Porter County Patrolman
recently shadowed Chicago officers to
learn crime scene
(Ed Collier / The Times)
BY Ken Kosky Times Staff
VALPARAISO -- The streets of Chicago proved to be the perfect
place for Porter County's police officers to learn the finer points of
processing crime scenes.
Porter County patrolmen Keary Hundt and Andy Hrivnak got to see shooting
scenes, a bomb scene and more during the two weeks they spent with Chicago's
Area 2 Homicide Unit. Porter County's officers shadowed Chicago's crime scene technicians to
sharpen their skills in handling crime scenes in Porter County. Hundt said the
hands-on experience was extremely valuable. "Crime scenes are an everyday occurrence for them," Hundt said. "We just shadowed them... There was a lot of experience to draw from." When Hundt returned to Porter County, he quickly put his training into
action. On Wednesday, he was called out in the middle of the night to gather
evidence at the scene of a rape in Elmwood Mobile Home Park. He made plaster casts of footprints seen outside the victim's bedroom window
and of similar impressions seen at the suspect's nearby home. He also secured
the victim's bedding as evidence. Somsauk Hernthaisong, 30, was arrested
Thursday on charges of rape, burglary and criminal deviate conduct. Hundt said perhaps the most important thing he was reminded of during his
time in Chicago was crime scene preservation -- making sure no unauthorized
people enter the crime scene and contaminate it. After Hundt and Hrivnak returned from Chicago, Porter County officer Rollie
Sanders and Chesterton Det. Sgt. Dave Adkins went to Chicago for the same
experience. Hundt, Hrivnak and Sanders have formed the Sheriff's Department Crime Scene
Unit. In addition to their experience in Chicago, all three have received other
advanced training so they can be called out to process scenes involving
burglaries, rapes and other serious crimes. Hundt decided to become an evidence technician because it's an "intriguing"
specialty extremely important in solving crimes. "From being a police officer for four years ... you see how the crime scene
will either make or break a case," he said.
"I like being a part of that and knowing I made a difference."
Hundt said evidence as simple as a single clothing fiber, a blood drop or a
shoe print could help solve a crime if it's processed properly. Hundt said he was involved recently in a check forgery case in which he was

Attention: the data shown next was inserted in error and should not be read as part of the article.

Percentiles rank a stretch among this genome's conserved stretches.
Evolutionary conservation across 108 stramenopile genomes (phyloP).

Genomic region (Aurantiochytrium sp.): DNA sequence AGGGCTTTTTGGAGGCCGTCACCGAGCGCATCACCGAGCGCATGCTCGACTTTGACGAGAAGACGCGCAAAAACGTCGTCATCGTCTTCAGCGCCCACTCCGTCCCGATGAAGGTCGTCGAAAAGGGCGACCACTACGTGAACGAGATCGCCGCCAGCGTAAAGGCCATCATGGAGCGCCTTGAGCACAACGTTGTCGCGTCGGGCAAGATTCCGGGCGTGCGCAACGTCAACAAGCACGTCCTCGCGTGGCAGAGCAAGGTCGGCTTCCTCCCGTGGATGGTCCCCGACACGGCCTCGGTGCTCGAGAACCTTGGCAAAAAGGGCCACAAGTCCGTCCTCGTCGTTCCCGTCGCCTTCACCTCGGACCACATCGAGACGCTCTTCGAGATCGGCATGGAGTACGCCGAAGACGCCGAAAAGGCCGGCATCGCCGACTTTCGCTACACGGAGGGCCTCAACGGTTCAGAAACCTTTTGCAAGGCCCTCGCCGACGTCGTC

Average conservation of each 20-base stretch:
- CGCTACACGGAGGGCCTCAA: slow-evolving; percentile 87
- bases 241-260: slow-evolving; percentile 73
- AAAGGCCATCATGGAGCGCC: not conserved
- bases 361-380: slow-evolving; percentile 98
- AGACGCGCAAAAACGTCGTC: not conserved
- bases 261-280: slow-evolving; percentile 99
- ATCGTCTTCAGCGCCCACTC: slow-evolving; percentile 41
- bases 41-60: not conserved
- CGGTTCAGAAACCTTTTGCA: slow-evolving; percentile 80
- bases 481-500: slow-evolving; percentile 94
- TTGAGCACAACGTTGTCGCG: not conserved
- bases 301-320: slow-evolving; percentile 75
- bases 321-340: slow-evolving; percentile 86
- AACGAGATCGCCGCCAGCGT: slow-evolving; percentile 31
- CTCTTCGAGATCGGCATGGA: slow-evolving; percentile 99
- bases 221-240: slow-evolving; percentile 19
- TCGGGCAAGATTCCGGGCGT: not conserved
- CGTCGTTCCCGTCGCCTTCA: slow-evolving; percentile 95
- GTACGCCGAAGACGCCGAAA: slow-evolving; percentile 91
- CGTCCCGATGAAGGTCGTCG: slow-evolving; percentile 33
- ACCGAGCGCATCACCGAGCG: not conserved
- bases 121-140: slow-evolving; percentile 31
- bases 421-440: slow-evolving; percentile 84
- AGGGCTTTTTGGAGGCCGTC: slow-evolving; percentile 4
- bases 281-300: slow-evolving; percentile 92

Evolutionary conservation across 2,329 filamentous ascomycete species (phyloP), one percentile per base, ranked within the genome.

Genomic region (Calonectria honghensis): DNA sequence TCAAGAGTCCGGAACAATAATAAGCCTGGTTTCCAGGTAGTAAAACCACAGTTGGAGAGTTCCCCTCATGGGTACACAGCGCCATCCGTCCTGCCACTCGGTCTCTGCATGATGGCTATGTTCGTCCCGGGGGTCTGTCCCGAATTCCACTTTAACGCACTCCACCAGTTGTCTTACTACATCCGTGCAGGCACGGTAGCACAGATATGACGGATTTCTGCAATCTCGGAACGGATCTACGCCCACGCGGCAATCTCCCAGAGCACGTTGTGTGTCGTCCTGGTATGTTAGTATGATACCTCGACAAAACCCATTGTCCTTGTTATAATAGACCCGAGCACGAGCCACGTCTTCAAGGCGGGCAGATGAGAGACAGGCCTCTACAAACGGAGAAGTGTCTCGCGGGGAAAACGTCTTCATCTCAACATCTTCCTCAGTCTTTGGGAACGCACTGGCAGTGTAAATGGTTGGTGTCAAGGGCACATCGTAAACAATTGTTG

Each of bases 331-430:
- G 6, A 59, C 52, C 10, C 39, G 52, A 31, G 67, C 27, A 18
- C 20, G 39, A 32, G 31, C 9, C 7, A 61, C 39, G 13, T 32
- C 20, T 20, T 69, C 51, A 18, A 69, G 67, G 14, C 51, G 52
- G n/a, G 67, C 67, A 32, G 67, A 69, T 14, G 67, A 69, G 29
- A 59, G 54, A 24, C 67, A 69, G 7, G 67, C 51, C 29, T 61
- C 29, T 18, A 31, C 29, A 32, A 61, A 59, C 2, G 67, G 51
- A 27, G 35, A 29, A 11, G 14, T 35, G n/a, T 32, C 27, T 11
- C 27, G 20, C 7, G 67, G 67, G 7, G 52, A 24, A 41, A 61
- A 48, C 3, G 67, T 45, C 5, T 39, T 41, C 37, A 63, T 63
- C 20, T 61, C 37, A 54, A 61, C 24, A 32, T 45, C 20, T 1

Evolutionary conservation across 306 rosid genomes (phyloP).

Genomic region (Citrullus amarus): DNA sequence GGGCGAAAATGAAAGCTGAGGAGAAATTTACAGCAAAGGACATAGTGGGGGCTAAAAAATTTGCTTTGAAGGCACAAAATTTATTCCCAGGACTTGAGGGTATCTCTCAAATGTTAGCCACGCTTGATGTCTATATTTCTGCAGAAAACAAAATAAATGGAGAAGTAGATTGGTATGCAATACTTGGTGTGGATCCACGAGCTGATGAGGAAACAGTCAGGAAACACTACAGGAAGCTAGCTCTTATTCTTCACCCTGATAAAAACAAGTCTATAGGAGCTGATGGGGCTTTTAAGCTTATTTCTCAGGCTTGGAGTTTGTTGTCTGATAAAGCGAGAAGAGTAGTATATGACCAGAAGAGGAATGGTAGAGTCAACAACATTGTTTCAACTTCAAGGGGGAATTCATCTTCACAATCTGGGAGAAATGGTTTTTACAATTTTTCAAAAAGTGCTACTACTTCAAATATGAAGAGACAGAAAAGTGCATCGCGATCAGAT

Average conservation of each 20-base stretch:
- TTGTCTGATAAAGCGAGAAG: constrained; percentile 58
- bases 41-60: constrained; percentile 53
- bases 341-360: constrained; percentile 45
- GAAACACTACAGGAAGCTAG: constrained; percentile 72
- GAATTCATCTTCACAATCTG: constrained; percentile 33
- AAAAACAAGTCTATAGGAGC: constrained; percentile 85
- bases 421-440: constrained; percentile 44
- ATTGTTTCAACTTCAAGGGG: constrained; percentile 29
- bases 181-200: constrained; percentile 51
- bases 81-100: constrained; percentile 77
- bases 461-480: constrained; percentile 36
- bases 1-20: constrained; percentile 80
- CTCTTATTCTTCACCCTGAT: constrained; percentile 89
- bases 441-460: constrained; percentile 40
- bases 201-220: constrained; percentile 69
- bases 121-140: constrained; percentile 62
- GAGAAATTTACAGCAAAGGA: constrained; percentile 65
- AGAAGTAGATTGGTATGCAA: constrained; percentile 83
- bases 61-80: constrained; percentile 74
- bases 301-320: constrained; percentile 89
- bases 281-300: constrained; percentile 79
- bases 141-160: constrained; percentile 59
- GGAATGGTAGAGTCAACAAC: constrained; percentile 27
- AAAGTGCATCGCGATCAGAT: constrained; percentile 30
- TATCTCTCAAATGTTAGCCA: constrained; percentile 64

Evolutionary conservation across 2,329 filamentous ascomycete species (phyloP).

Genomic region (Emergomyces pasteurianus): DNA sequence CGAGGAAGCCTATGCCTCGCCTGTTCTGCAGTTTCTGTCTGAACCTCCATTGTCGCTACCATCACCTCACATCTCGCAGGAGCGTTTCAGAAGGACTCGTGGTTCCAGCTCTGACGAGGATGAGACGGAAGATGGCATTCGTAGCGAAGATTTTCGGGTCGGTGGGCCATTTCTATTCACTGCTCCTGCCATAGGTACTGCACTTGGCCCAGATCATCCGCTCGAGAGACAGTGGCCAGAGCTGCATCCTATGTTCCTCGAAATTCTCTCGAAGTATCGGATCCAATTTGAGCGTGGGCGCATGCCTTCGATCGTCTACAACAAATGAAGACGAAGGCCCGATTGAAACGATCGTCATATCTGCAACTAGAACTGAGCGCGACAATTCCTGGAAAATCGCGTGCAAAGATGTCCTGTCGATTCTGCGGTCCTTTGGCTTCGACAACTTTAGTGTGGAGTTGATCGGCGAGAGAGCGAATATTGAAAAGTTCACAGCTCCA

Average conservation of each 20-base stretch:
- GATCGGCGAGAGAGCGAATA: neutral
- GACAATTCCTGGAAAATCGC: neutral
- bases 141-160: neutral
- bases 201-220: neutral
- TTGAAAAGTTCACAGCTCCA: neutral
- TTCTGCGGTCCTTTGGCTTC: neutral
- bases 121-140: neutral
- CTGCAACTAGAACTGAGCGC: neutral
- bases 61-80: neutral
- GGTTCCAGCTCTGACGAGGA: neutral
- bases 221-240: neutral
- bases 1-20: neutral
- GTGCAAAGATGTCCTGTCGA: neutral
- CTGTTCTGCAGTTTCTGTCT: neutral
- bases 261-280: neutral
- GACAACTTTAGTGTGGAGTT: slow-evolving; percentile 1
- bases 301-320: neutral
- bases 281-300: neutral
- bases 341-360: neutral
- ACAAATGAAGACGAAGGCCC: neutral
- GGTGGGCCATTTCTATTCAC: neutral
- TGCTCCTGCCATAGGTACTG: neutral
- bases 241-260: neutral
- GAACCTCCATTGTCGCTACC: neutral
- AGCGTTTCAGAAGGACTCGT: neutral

able to lift a fingerprint off a check that matched the suspect's fingerprints. "There's always something to be found. It's just a matter of finding it.
That's what most people don't realize. People leave behind something anywhere
they go. That's what this (crime scene processing) is based on."
Hundt said every officer can dust for fingerprints, and that may be
sufficient in many crimes. But he said the tools he uses and the techniques he
learned "supersede and go beyond that." One of the advanced techniques Hundt learned is to use glue vapors to get
invisible fingerprints. He can also spray a substance at a crime scene that,
when exposed to ultraviolet light, will alert him to blood, semen and saliva. He
also learned to use plaster to preserve shoe prints and tire track impressions
left behind by criminals. The Sheriff's Department turned a military surplus vehicle into a crime scene
van, so the county's evidence technicians also have their own vehicle.
Sheriff Dave Reynolds said the citizens of Porter County deserve to have the
most advanced crime scene processing whenever there is a serious crime. He said
Porter County has become one of the few counties in Indiana to focus on such
"I'm pleased with how far we've progressed and how quickly we've progressed,"
Reynolds has arranged for FBI evidence experts to put on seminars for local
law enforcement. And he also is planning to have his officers spend time with
Lake County's mobile crime lab. He also wants at least two of his officers to
take the intensive monthlong evidence technician school offered by the state
police. "There's absolutely no question of the importance of the whole program with
crime scene technicians," Reynolds said.
"When you're dealing with a crime, if you don't end up with a confession or
eyewitness, you have to rely on the crime scene."
When Reynolds was with the Portage police, hairs and shirt fibers found on
the body of Sarah Paulsen, a young girl who was murdered, were linked to local
fast food worker Eugene Britt. He was convicted of the murder, and his arrest
led to the solving of other rapes and murders in Lake County.